GIRLS want to do what they have always done and boys want to do - well, what boys have always done. Their attitudes are defeating the best efforts of the drive on sex equality in the workplace.
As work experience wriggles its way into the centre of the curriculum, a study of 521 girls and 477 boys in S4 shows that girls favour placements in jobs dominated by women, such as looking after young children and hairdressing, and boys want to fix cars and work with wood, pipes and wires.
The research for the Equal Opportunities Commission Scotland and the Scottish Qualifications Authority confirms traditional sex stereotype choices in work-experience placements, ahead of the next week's EOC focus on equality in education.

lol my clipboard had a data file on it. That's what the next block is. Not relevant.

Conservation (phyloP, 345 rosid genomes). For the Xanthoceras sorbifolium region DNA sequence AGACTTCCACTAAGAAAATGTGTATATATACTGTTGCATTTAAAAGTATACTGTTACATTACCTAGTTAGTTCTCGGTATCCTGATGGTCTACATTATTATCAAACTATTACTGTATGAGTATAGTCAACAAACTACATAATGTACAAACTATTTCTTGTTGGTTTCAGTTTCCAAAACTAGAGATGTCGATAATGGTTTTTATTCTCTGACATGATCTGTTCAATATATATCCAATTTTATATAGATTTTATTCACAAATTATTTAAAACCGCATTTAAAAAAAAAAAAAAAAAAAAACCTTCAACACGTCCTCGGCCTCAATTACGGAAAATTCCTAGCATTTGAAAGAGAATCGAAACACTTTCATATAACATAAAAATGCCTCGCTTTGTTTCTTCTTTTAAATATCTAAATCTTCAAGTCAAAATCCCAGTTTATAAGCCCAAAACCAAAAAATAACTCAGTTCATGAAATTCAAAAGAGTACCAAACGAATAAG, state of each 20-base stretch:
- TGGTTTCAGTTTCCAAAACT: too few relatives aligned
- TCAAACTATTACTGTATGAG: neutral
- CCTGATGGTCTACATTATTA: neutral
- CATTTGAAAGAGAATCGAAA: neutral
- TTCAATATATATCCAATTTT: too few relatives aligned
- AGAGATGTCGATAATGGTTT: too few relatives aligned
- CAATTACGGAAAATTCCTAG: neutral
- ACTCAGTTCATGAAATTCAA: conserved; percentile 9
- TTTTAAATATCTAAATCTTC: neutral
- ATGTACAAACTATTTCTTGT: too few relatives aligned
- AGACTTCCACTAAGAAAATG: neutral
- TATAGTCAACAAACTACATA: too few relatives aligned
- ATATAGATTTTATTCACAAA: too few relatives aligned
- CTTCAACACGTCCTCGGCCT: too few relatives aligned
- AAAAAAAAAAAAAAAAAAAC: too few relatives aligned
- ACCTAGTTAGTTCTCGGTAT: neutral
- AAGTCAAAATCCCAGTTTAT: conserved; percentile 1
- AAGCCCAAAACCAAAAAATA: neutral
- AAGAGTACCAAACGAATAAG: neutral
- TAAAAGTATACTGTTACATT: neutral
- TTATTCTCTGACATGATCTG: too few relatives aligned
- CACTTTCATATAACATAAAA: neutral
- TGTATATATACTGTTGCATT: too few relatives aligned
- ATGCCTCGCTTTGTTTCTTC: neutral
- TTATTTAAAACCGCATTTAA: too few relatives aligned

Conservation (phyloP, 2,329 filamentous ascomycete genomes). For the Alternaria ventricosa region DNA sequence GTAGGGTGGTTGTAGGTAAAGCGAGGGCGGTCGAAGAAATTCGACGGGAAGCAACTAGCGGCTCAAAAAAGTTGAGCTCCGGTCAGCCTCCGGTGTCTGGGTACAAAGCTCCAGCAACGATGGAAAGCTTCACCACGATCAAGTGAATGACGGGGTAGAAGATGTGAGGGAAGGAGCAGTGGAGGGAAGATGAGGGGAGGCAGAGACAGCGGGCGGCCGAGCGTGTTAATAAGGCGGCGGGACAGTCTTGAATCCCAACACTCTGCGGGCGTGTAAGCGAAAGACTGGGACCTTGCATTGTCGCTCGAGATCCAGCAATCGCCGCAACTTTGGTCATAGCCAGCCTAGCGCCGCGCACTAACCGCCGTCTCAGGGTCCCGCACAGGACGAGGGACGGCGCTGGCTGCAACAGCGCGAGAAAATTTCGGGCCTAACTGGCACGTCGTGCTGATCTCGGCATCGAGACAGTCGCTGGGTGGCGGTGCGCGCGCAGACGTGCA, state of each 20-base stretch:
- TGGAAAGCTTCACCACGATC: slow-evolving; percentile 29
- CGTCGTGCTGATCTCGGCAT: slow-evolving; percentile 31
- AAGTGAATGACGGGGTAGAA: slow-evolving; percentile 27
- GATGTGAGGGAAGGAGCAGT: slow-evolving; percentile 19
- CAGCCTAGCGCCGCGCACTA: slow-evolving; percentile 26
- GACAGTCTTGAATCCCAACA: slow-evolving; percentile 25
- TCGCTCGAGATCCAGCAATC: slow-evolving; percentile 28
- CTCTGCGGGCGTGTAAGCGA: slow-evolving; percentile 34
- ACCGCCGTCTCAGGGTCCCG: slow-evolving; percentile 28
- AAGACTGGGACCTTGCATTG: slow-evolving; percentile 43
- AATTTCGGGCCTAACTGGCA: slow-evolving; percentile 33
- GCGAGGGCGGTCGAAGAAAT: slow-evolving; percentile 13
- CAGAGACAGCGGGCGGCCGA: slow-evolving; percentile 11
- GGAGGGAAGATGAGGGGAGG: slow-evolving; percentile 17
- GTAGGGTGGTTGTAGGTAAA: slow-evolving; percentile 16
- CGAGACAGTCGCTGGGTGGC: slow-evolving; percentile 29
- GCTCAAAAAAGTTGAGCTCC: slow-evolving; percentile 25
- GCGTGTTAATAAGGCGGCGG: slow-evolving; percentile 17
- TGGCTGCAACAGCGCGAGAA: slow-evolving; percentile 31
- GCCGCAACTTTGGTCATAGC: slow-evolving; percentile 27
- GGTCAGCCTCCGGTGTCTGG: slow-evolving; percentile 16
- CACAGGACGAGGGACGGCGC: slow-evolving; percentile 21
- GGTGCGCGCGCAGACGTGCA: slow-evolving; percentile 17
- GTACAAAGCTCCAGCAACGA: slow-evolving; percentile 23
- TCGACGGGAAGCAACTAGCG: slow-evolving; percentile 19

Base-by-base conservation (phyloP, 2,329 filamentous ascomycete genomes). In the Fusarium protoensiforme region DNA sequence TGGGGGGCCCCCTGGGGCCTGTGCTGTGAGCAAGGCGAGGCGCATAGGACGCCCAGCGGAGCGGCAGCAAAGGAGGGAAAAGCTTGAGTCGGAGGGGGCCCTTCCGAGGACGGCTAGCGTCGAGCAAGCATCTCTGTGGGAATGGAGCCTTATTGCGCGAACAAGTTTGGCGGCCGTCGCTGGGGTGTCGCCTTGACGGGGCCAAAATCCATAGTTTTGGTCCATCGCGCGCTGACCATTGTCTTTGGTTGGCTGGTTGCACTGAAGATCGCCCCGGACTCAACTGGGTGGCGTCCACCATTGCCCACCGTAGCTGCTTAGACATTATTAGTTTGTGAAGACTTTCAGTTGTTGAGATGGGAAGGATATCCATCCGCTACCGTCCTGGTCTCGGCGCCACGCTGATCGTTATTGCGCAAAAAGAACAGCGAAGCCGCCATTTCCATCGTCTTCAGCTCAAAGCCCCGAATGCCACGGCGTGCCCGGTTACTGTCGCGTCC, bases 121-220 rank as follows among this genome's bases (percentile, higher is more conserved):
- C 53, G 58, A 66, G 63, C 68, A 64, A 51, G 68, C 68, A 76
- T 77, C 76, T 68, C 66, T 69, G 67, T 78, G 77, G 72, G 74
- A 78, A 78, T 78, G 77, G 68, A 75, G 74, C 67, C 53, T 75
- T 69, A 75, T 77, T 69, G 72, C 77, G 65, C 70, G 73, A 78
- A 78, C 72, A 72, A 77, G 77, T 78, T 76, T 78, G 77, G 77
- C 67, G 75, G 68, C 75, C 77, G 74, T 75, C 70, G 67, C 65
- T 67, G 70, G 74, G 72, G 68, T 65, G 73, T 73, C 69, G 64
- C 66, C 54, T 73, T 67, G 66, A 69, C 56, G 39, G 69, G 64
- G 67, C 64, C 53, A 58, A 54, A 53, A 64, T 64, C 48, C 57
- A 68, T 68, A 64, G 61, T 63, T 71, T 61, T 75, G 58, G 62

Some 38 per cent of girls (196) chose placements in nurseries, playgroups and primaries against 7 per cent of boys (32), one in three of whom were physical education assistants.
Eleven per cent of girls (57) and 3 per cent of boys (15) opted for placements in health and social care but of 50 pupils choosing the motor trade, only one was a girl. Similarly, 70 boys chose trades such as joinery, plumbing and electrical work against five girls.
The gender balance was more even in office work, with a split of 41 girls and 28 boys and in outdoor and leisure with 86 boys and 52 girls. But in hairdressing 47 girls chose to work in salons and no boys.
Rowena Arshad, EOC commissioner in Scotland, said: "It is deeply concerning that work-experience placements are still operating along such traditional outdated models. We are never going to get rid of women's work ghettos where women are concentrated in low-pay, undervalued sectors unless sex stereotyping is actively challenged in school."
It was not acceptable that girls who wanted to work in a garage could not do so because there was no women's toilet.